As of 2016, the U.S. spends about US$580 billion annually to fund its military forces and Overseas Contingency Operations.[4] Put together, the U.S. constitutes roughly 40 percent of the world's military expenditures. The U.S. Armed Forces has significant capabilities in both defense and power projection due to its large budget, resulting in advanced and powerful equipment and its widespread deployment of force around the world, including about 800 military bases in outside the United States.[10] Added to this, the largest air force in the world is the U.S. Air Force. Moreover, the world’s second largest air arm is the U.S. Navy and the U.S. Marine Corps combined.[11] The U.S. Navy is the largest navy by tonnage.[12]

History

The history of the U.S. Armed Forces dates to 14 June 1775, with the creation of the Continental Army, even before the Declaration of Independence marked the establishment of the United States. Continental Navy, established on 13 October 1775, and Continental Marines, established on 10 November 1775, were created in close succession afterwards by the Second Continental Congress in order to defend the new nation against the British Empire in the American Revolutionary War.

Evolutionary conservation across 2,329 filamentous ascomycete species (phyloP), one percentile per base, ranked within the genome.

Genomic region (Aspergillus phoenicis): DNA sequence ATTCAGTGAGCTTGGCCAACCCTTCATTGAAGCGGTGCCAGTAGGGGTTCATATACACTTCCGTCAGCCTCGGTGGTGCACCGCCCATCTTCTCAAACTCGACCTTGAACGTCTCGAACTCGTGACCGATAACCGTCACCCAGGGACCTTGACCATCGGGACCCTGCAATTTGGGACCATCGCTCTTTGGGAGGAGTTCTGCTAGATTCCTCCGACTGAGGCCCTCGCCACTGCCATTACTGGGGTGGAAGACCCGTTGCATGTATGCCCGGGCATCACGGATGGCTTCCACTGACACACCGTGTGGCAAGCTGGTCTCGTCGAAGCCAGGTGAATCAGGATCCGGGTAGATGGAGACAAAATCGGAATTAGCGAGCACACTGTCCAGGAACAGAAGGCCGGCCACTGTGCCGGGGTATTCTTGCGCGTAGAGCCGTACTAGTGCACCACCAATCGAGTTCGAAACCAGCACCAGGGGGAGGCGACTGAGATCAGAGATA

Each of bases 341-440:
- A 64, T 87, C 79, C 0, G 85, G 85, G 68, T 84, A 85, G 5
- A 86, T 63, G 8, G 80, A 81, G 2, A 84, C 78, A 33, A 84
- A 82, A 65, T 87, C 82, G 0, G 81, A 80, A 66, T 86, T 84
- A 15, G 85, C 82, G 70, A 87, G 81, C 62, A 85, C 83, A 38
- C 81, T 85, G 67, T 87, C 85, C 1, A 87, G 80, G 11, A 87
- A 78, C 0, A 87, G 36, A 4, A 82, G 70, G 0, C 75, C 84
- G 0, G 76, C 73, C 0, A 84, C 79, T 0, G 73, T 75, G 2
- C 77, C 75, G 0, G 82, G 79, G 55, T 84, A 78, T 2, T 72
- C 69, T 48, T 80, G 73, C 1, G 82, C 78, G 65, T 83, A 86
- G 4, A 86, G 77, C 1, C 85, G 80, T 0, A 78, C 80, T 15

These forces demobilized in 1784 after the Treaty of Paris ended the War for Independence. The Congress of the Confederation created the current United States Army on 3 June 1784. The United States Congress created the current United States Navy on 27 March 1794 and the current United States Marine Corps on 11 July 1798. All three services trace their origins to the founding of the Continental Army, the Continental Navy, and the Continental Marines. The 1787 adoption of the Constitution gave the Congress the power to "raise and support armies", "provide and maintain a navy" and to "make rules for the government and regulation of the land and naval forces", as well as the power to declare war. The President is the U.S. Armed Forces' commander-in-chief.